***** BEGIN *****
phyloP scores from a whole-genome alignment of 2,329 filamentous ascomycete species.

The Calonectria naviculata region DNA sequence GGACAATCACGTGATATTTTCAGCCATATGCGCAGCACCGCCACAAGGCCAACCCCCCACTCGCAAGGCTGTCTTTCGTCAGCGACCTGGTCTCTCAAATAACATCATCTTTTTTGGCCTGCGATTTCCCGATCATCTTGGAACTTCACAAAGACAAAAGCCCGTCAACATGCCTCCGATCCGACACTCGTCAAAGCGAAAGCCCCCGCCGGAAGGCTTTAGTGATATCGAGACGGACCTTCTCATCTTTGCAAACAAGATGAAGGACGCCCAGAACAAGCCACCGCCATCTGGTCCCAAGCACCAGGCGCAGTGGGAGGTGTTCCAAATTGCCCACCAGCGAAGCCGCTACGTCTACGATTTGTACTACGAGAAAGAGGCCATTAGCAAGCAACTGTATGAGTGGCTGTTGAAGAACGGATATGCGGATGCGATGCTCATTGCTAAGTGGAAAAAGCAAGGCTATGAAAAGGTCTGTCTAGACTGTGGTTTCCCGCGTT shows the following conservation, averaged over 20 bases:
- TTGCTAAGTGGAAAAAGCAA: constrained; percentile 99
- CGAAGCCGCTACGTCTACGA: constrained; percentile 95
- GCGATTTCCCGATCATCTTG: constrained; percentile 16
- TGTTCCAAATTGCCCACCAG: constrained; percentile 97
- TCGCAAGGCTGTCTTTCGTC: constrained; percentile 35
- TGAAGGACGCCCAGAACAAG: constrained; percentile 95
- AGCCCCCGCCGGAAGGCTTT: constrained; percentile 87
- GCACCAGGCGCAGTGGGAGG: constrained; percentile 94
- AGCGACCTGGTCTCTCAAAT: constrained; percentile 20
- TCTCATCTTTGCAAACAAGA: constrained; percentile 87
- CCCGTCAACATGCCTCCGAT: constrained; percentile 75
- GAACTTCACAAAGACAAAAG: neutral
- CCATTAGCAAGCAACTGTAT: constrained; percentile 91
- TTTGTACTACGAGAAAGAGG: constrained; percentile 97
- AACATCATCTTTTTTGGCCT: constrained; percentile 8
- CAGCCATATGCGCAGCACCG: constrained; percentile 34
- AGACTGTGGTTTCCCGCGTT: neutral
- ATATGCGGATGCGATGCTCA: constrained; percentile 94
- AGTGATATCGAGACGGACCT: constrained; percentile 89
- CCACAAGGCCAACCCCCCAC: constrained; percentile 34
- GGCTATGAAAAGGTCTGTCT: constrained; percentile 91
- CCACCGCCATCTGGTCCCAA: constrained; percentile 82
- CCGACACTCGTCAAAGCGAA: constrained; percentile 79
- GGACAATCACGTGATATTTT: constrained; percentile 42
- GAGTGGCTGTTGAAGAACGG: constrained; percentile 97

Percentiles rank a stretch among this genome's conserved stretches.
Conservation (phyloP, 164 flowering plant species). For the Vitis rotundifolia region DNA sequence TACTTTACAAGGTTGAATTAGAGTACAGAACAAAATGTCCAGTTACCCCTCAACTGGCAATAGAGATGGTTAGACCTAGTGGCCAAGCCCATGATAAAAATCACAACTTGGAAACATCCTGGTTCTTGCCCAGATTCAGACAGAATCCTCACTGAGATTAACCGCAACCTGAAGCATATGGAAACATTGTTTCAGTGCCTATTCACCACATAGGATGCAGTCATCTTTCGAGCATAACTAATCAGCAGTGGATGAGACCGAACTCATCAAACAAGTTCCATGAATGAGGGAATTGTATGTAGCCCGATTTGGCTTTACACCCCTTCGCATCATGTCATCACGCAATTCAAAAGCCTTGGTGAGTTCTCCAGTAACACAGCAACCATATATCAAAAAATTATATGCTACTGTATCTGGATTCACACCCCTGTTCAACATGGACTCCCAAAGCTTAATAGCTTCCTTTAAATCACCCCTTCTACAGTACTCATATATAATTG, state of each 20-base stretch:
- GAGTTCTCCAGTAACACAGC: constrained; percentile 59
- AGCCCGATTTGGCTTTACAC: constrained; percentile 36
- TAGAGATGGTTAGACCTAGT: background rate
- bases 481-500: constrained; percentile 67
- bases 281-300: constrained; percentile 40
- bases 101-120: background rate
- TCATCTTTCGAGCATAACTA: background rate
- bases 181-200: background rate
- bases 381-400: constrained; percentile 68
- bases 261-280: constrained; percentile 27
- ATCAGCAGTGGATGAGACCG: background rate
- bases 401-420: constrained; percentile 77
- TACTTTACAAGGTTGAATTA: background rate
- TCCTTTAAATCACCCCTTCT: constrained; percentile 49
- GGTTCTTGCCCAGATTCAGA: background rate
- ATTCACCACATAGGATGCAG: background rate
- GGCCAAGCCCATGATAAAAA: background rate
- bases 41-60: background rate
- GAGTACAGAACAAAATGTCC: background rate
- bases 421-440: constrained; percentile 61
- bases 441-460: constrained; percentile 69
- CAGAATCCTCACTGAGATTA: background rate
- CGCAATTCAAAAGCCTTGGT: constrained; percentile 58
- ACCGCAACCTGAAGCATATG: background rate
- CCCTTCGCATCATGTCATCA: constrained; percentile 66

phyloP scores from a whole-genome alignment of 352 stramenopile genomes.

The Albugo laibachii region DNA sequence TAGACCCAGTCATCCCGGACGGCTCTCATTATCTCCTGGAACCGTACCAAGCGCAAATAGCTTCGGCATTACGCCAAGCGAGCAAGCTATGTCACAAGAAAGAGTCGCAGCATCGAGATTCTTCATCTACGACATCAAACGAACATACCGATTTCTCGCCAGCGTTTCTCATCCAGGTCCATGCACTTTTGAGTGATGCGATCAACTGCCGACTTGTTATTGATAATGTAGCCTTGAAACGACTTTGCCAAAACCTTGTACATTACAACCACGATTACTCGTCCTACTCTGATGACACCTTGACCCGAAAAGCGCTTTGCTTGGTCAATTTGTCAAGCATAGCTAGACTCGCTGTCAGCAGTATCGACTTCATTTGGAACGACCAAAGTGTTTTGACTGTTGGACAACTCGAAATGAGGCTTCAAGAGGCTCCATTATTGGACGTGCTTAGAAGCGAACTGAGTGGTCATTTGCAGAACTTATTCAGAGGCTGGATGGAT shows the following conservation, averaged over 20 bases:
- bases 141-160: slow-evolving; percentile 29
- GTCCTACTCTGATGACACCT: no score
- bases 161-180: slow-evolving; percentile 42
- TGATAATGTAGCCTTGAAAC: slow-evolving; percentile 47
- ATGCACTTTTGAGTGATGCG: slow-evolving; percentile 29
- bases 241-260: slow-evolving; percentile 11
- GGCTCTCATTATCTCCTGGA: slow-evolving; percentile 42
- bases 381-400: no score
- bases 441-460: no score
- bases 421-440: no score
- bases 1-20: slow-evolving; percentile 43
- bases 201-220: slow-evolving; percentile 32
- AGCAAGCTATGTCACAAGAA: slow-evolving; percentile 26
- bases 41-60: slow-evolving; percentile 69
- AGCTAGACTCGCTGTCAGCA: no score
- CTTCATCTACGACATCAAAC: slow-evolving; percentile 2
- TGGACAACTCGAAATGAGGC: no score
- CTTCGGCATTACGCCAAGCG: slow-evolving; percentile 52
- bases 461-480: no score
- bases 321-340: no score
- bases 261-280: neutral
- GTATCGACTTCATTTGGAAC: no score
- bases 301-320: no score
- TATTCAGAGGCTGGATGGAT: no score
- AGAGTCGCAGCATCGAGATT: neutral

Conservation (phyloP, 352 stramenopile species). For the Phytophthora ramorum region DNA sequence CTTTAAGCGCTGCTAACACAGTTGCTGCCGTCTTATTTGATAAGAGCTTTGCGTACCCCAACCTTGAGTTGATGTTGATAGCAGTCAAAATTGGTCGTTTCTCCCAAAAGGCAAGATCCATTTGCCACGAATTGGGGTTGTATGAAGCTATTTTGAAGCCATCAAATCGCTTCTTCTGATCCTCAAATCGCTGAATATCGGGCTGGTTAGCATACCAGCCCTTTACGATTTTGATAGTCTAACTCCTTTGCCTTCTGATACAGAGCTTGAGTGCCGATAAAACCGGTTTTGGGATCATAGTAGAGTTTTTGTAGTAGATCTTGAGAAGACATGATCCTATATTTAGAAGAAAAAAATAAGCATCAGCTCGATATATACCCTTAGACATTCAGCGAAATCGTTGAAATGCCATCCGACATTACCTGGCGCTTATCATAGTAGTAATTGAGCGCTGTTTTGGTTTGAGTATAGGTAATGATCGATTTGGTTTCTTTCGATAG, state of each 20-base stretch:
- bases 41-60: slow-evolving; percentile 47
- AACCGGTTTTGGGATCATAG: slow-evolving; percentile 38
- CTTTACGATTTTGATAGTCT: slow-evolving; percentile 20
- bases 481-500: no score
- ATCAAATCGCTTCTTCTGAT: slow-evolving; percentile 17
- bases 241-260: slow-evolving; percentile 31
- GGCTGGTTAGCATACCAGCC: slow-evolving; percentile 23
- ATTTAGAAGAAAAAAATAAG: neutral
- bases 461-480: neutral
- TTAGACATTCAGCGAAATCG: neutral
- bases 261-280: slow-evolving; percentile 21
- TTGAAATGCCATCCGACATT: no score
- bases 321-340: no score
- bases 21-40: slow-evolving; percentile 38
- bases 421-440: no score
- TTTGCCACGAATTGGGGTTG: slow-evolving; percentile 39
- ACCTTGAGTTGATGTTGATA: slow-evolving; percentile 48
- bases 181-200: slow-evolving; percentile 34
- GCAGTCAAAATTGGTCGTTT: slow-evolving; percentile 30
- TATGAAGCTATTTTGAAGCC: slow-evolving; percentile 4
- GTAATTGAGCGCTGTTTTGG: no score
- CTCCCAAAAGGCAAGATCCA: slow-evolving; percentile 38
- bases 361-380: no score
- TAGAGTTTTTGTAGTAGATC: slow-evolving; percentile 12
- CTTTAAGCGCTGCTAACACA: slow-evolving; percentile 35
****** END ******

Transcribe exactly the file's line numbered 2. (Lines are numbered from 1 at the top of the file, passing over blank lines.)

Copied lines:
The Calonectria naviculata region DNA sequence GGACAATCACGTGATATTTTCAGCCATATGCGCAGCACCGCCACAAGGCCAACCCCCCACTCGCAAGGCTGTCTTTCGTCAGCGACCTGGTCTCTCAAATAACATCATCTTTTTTGGCCTGCGATTTCCCGATCATCTTGGAACTTCACAAAGACAAAAGCCCGTCAACATGCCTCCGATCCGACACTCGTCAAAGCGAAAGCCCCCGCCGGAAGGCTTTAGTGATATCGAGACGGACCTTCTCATCTTTGCAAACAAGATGAAGGACGCCCAGAACAAGCCACCGCCATCTGGTCCCAAGCACCAGGCGCAGTGGGAGGTGTTCCAAATTGCCCACCAGCGAAGCCGCTACGTCTACGATTTGTACTACGAGAAAGAGGCCATTAGCAAGCAACTGTATGAGTGGCTGTTGAAGAACGGATATGCGGATGCGATGCTCATTGCTAAGTGGAAAAAGCAAGGCTATGAAAAGGTCTGTCTAGACTGTGGTTTCCCGCGTT shows the following conservation, averaged over 20 bases: